This is an archival story that predates current editorial management.
This archival content was written, edited, and published prior to LAist's acquisition by its current owner, Southern California Public Radio ("SCPR"). Content, such as language choice and subject matter, in archival articles therefore may not align with SCPR's current editorial standards. To learn more about those standards and why we make this distinction, please click here.
Long Beach Wants You to Participate in their Arts & Cultural Planning Process
The Los Angeles region is, if not the most culturally diverse areas in the country and Long Beach is no exception. Six months ago, some ten years after chartering a cultural master plan, the city finally set up a Cultural Affairs Bureau with one full-time staffer. Now, the city along with its mandated non profit, the Arts Council for Long Beach, is embarking on an update to the plan and is hosting a large public meeting this Saturday to gather input.
"Long Beach is pregnant with potential right now," said Justin Hectus, president of the Arts Council. Case in point, there's been more pubic art hitting the streets than any year in the past 20 years. This year alone, the city is looking forward to twelve new permanent pieces along with six temporary ones.
As for Saturday's big public forum, "this an opportunity for anyone who wants to be involved on the emergencing themes," as Lugene Whitley, project manager with the city's Create Long Beach program, puts it. Those themes go beyond the general buckets cultural affair plans tend to fit into--think public art, arts education, events, etc--and take it a step further. The forum will tackle more mature themes such as strengthening the current stock of cultural leadership, building on the city's diverse landscape and fostering a culture of creativity.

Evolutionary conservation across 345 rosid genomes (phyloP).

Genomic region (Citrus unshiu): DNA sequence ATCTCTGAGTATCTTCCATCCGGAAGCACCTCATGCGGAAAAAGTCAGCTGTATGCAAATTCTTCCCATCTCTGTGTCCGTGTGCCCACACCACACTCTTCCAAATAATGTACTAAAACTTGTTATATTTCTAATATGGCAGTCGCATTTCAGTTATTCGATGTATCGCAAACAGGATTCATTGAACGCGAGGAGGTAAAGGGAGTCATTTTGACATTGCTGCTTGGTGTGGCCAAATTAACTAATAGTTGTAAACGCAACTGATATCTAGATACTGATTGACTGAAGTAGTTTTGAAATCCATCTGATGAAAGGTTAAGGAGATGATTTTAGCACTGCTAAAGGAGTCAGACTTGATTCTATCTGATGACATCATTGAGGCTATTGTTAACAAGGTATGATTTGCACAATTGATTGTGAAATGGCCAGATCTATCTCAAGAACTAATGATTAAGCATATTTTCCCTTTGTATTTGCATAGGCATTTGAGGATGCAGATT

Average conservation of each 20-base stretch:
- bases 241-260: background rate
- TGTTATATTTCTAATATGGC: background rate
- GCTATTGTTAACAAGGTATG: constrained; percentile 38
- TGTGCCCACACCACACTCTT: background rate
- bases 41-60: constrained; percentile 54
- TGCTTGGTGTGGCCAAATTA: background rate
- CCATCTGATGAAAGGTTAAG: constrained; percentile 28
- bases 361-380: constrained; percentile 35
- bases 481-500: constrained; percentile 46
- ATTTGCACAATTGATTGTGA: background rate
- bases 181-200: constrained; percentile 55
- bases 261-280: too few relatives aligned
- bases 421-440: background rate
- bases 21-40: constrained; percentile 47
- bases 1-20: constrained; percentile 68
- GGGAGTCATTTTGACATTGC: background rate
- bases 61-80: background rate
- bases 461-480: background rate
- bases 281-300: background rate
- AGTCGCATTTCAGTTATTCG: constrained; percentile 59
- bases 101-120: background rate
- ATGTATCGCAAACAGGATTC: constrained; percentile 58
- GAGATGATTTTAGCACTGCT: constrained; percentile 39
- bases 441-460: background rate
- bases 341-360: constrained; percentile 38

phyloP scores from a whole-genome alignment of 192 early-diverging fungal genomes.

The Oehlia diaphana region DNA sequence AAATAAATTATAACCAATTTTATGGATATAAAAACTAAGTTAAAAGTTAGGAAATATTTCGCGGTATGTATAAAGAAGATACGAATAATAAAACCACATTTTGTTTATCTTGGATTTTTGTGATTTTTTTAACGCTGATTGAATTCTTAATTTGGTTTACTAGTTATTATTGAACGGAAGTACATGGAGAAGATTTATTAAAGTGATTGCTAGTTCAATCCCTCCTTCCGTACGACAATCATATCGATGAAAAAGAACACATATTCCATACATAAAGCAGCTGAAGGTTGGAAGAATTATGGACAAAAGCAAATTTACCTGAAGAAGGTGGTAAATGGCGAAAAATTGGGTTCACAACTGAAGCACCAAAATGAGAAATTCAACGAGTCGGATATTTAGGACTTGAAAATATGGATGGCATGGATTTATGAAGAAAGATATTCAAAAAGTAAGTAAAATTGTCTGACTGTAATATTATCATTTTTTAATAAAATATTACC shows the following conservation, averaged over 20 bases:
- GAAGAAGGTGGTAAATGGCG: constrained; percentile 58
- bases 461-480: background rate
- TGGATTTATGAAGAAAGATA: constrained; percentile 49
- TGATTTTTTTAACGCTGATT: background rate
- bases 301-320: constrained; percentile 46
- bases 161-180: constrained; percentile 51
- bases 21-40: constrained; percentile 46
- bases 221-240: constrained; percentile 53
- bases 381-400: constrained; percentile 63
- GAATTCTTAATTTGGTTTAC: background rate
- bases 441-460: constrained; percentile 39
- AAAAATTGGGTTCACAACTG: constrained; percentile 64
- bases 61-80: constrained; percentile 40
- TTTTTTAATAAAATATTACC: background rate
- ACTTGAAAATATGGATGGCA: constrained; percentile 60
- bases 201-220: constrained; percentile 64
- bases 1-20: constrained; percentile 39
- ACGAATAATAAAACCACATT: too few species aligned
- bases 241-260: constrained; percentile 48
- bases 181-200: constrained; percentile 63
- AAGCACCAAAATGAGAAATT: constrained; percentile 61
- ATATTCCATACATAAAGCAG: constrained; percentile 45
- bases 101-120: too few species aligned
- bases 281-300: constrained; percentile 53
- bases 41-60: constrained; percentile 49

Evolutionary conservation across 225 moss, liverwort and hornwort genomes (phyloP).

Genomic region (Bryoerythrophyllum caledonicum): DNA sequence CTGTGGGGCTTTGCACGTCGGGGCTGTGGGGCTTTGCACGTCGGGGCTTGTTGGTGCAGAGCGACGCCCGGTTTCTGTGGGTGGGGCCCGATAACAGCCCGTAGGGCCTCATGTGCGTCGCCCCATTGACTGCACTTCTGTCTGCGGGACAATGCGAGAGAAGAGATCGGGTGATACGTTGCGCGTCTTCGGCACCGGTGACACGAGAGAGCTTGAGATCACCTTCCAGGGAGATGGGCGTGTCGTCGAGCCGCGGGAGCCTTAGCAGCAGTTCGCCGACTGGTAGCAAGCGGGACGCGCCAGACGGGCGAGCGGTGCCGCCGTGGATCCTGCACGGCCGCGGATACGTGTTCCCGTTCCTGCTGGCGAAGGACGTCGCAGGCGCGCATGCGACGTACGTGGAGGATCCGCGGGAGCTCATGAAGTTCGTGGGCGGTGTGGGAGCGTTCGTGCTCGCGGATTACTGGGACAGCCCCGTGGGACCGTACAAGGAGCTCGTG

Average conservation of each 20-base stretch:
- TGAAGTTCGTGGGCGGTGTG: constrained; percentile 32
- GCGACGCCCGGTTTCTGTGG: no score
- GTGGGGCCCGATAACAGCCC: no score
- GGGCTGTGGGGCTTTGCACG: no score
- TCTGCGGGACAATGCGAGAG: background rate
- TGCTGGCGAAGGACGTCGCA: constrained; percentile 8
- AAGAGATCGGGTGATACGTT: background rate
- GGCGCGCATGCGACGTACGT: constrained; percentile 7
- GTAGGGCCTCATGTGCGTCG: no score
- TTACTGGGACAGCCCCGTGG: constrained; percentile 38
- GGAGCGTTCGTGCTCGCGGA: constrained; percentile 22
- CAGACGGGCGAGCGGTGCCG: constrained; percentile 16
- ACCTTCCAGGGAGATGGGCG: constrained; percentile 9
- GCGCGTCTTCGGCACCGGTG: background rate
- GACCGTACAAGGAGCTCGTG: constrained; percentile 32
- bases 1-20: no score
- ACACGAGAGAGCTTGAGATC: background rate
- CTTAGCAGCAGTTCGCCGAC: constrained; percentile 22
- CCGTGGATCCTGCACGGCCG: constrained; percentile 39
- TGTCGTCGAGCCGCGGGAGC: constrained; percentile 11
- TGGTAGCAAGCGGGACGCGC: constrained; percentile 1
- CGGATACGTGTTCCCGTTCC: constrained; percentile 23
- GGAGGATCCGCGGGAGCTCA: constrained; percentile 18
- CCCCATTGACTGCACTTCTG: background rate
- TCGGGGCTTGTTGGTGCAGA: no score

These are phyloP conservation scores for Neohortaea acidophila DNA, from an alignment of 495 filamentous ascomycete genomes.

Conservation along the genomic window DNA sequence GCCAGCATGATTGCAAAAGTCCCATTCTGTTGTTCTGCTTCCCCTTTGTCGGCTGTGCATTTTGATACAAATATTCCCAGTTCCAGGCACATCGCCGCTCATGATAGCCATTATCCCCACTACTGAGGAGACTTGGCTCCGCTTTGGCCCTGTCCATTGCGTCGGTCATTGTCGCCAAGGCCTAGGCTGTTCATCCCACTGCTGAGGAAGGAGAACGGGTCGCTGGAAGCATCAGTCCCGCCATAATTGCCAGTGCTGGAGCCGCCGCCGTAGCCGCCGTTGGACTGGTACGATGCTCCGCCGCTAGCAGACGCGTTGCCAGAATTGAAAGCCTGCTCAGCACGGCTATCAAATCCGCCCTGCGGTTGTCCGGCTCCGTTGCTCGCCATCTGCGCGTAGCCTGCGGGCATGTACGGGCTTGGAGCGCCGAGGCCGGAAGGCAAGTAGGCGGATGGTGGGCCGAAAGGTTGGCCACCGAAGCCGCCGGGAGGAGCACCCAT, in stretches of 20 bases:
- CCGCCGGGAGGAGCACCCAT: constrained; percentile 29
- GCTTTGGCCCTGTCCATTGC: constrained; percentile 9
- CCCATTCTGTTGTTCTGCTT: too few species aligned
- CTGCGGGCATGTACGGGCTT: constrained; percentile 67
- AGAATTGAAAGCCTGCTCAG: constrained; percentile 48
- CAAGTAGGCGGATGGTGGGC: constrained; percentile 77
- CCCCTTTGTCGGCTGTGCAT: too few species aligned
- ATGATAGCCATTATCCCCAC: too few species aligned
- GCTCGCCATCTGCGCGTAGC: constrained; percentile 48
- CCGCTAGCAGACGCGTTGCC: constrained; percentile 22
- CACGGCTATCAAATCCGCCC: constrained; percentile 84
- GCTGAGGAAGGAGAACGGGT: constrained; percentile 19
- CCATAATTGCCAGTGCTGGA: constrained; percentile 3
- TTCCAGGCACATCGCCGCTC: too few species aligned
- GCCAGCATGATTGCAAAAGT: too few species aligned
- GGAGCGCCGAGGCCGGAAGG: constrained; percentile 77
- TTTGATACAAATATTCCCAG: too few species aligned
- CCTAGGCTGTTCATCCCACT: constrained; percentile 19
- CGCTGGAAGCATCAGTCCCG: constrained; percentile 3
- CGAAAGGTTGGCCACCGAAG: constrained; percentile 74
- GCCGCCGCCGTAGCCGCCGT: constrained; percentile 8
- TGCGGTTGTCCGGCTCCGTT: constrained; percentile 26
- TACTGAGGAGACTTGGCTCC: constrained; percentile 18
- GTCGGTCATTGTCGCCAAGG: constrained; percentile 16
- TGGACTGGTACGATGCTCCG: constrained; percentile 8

"The results of this process will only be as good as the input we receive from the people who live here," remarked Hectus. "So it’s critical that we have as many people as possible, from every neighborhood in Long Beach, participating.”
The forum will take place at the Museum of Latin American Art on Saturday between 9:00 a.m. and noon. More details here.
Cruise off the highway and hit locally-known spots for some tasty bites.
Fentanyl and other drugs fuel record deaths among people experiencing homelessness in L.A. County. From 2019 to 2021, deaths jumped 70% to more than 2,200 in a single year.
This fungi isn’t a “fun guy.” Here’s what to do if you spot or suspect mold in your home.
Donald Trump was a fading TV presence when the WGA strike put a dent in network schedules.
Edward Bronstein died in March 2020 while officers were forcibly taking a blood sample after his detention.
A hike can be a beautiful backdrop as you build your connection with someone.